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I'm writing a static library that has dependencies on other libraries (in my case SBJSON and ASIHTTPRequest).

If I compile these external dependencies into my library then I can't link against other libraries that have these classes compiled in. As my goal is to create a set of static libraries for my company that can be imported into any new app, compiling these dependencies into the library is obviously not an option.

Does anyone have any advice / best practices for creating a suite of shared static libraries with common dependencies?

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Why don't use dinamyc library instead? –  LuisEspinoza Mar 14 '12 at 14:00
    
ok, that is not supported –  LuisEspinoza Mar 14 '12 at 14:03
3  
<sigh> (A) That's pretty unhelpful to this question - my problem is to do with avoiding linker duplicate symbols. What about the SBJSON symbols? (B) They don't hate it. They just have an opinion about it. (C) ASI is a pretty commonly used and real-world tested library - my code is almost certainly more buggy. Even the accepted answer from the question you link to has bugs! –  deanWombourne Mar 15 '12 at 11:15
    
I would like to know the answer to the OP's question as well. With dynamic (libraries/frameworks), I can just say "Pull in libfoo", and that will automagically pull in all of libfoo's dependencies, recursively, until everything's accounted for. With static libraries, as far as I can tell, I have to tediously manually write out "-lfoo -lfoodep1 -lfoodep2..." for all the dependencies of libfoo, and their dependencies, and so on. This smells bad. But other than "always use dylibs" (which isn't possible on iOS), is there a solution? Can static libs carry their own dependency information? –  Quuxplusone Sep 19 '12 at 17:19
    
Sorry @deanWombourne, I didn't see your reply until just now. SBJSON is obsolete in iOS5. Just use the system-provided JSON parser. Problem solved. :) Second, I said that as a comment on the question rather than a proper answer because it is helpful information. Respected people hate ASIHTTPRequest. It isn't an answer to your problem, thus, I didn't use it as an answer. If you're desperate for an NSURLConnection replacement, AFNetworking is good. github.com/AFNetworking/AFNetworking –  Heath Borders Oct 3 '12 at 3:05

3 Answers 3

up vote 9 down vote accepted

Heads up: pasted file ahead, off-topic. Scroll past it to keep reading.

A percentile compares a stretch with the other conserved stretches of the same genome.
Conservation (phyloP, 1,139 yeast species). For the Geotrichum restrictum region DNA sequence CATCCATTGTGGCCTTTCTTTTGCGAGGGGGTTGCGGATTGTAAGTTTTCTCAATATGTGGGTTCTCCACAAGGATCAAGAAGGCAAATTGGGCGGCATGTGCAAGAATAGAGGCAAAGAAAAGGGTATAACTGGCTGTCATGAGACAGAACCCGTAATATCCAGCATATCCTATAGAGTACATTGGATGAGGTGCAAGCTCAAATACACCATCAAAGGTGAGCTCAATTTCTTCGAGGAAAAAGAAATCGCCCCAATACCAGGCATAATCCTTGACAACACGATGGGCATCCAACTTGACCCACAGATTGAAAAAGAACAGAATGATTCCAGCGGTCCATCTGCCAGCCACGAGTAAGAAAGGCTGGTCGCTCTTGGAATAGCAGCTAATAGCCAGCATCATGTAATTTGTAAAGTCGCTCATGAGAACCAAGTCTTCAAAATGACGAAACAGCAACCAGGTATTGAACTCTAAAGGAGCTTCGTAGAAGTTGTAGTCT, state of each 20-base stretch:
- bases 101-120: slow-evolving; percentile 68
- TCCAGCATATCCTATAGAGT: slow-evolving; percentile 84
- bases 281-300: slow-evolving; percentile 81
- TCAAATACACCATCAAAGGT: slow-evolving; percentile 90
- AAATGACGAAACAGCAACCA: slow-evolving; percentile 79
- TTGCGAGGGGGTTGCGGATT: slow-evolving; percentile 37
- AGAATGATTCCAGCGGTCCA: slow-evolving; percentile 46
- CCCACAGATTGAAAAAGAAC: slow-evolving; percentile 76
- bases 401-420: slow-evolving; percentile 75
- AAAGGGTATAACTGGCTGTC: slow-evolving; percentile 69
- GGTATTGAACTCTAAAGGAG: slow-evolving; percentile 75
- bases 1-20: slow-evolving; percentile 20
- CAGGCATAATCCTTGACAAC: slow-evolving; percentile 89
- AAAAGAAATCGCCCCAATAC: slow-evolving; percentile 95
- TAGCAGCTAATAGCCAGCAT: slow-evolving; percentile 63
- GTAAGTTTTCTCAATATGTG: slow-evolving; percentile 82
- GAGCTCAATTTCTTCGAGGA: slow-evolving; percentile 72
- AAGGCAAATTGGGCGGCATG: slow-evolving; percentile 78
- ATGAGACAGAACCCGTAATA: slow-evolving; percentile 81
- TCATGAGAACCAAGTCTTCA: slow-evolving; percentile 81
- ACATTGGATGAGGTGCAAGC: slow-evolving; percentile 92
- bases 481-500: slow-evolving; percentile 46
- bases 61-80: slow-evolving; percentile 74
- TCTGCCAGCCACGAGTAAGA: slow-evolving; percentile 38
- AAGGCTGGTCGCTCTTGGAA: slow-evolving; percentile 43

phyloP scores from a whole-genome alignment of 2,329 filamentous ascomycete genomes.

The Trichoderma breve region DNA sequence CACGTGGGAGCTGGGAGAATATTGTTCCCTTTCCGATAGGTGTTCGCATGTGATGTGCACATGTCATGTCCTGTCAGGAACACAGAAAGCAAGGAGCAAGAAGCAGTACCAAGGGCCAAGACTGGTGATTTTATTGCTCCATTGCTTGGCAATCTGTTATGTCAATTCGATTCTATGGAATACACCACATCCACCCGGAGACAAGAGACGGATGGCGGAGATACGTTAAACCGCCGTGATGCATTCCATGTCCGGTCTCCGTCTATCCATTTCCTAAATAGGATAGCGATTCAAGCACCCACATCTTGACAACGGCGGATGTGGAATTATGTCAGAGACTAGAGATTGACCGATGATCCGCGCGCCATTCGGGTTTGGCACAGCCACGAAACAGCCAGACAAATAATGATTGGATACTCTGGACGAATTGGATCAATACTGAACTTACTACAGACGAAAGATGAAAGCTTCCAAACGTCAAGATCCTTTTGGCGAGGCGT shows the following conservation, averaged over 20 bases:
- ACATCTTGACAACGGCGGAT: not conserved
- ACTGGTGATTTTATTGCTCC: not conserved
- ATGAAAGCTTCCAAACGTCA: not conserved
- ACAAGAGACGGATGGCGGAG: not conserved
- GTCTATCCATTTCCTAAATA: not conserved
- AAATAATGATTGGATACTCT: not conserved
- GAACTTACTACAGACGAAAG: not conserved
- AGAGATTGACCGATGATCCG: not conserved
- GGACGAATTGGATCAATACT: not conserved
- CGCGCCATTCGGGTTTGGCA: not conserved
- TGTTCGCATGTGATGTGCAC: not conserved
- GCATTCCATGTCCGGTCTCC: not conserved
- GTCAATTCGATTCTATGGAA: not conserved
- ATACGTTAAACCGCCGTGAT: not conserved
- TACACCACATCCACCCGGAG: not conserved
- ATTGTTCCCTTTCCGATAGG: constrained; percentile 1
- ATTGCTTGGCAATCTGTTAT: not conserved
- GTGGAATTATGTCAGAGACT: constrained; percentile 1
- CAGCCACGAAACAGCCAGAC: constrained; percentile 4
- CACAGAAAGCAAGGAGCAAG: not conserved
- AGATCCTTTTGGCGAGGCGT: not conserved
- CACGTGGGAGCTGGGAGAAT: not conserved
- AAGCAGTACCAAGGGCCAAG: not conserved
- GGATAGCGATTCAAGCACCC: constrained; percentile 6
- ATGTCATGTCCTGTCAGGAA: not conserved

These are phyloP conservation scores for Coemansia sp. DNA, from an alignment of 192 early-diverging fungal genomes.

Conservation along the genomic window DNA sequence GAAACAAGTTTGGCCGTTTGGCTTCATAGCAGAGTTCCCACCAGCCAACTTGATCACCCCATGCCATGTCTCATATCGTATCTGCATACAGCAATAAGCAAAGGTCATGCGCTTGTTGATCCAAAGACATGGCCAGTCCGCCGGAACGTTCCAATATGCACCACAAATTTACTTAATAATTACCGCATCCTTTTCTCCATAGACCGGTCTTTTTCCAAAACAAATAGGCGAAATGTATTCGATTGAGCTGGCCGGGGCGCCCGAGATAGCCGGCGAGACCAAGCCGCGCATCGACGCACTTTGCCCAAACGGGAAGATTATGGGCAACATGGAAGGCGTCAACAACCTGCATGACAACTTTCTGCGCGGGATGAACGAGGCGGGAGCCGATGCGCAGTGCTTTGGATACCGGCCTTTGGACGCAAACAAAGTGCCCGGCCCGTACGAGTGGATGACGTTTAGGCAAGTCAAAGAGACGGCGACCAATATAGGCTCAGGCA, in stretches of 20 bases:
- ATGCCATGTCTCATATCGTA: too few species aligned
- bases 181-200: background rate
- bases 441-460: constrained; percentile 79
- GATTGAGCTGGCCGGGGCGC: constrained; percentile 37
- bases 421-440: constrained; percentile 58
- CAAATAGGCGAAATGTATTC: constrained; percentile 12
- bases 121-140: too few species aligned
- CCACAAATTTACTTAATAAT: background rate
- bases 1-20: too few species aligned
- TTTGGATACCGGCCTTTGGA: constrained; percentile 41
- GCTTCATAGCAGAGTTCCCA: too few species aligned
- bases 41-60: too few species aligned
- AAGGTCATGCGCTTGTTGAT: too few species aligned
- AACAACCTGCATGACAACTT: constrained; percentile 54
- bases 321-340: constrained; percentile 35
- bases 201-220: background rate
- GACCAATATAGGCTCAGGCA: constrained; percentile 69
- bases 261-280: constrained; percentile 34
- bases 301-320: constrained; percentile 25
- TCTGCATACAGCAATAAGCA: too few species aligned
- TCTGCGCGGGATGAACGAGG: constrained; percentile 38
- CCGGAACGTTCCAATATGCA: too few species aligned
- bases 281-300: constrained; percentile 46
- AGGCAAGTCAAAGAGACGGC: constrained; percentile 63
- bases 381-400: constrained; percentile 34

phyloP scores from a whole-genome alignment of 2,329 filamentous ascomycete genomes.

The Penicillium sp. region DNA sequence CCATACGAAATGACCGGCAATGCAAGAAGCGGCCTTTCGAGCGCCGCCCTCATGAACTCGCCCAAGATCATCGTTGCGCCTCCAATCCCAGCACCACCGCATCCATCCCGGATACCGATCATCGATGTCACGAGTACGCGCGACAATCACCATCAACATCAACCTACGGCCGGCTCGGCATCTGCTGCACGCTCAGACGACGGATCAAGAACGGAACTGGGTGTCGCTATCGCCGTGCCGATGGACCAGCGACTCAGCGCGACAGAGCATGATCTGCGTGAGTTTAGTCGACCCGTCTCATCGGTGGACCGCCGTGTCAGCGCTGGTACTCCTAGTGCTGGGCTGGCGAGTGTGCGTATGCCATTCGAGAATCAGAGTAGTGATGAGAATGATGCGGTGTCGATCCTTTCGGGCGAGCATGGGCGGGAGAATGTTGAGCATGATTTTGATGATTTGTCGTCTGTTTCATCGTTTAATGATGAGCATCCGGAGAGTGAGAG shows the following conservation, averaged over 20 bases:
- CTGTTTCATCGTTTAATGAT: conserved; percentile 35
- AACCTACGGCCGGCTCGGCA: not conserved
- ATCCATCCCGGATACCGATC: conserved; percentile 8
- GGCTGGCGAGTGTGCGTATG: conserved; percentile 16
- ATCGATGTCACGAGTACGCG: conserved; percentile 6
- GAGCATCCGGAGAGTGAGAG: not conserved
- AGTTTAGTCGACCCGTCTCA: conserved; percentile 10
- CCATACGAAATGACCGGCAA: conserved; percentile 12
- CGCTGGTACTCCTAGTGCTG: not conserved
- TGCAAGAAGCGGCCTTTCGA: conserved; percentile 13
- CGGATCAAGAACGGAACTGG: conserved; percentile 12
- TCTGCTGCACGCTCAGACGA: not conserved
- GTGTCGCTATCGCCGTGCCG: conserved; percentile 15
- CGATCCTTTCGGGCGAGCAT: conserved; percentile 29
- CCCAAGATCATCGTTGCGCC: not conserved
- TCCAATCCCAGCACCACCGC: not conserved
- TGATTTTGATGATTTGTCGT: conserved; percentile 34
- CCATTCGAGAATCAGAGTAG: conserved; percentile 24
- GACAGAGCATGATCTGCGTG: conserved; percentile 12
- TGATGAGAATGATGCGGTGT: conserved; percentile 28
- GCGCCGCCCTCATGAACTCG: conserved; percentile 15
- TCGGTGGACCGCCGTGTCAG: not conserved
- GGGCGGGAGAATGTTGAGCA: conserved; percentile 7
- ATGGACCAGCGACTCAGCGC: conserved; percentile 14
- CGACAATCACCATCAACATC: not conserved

You could use a dependency manager like CocoaPods or VendorKit to pull in the required library, as well as all it's transitive dependencies - libraries that the library depends on.

It's the job of the dependency manager to manage any conflicts in transitive dependencies - eg if two libraries both use different versions of SBJSON, it will work out what to do. All you have to do is declare the top level library you want in a config file and it will work out what sub-libraries are needed and pull them into your Xcode Project.

CocaoPods has a nice way of managing this by pulling in the all of the libraries as source, and then compiling them all into a single static library - in a separate project. This is then linked into your project via a workspace.

VendorKit takes a similar approach, but uses a single project file.

Both CocoaPods and VendorKit allow you to easily publish your library to a central repository. CocaoPods allows you to maintain your own private or public fork of the central repo, if you wish - ie as an enterprise repository.

Most of the time this will get you out of trouble. In rare cases your library might depend on a very specific, older version of another common library. In this case you could use a tool to rename all of the header/impl files in that library to avoid collisions.

[Edit]: As of January, 2013 there is also a new contender - Maven Xcode plugin.

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A static library is just a collection of object files. In your case you don't want the object files for SBJSON and ASIHTTPRequest to be included in your static library—you want to leave that job to the final application. The only thing your static lib needs is the header files for SBJSON and ASIHTTPRequest.

Since these projects are both distributed as source files (.h and .m files) you just need to tell Xcode not to build the SBJSON/ASIHTTPRequest .m files for your static library target.

The easiest way to do this is to only import the .h header files for these projects into your Xcode project. Alternatively you can import both the .h and .m files but make sure the .m files are not included in the "Compile Sources" build phase of your static library target

Some other relevant SO topics:

How can I avoid "duplicate symbol" errors in xcode with shared static libraries?

Duplicate symbol: Include static lib A in static lib B, also include lib A and B in XCode Project

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But what if my static lib use older version of sbjson - 3.0.4 , and the new project uses 3.1 ? it has the same m files but different h files , or one uses ARC and one does not ??? –  James Roeiter Jul 24 '12 at 14:59
    
This very simple and apt solution should be the accepted answer. Thanks Ben for sparing me more headaches with this issue! –  thgc Dec 5 '12 at 2:34

Create a static framework for each library. Document the dependencies in header files.

[Edit]: I now prefer using Cocoapods. See http://stackoverflow.com/a/10781087/9636

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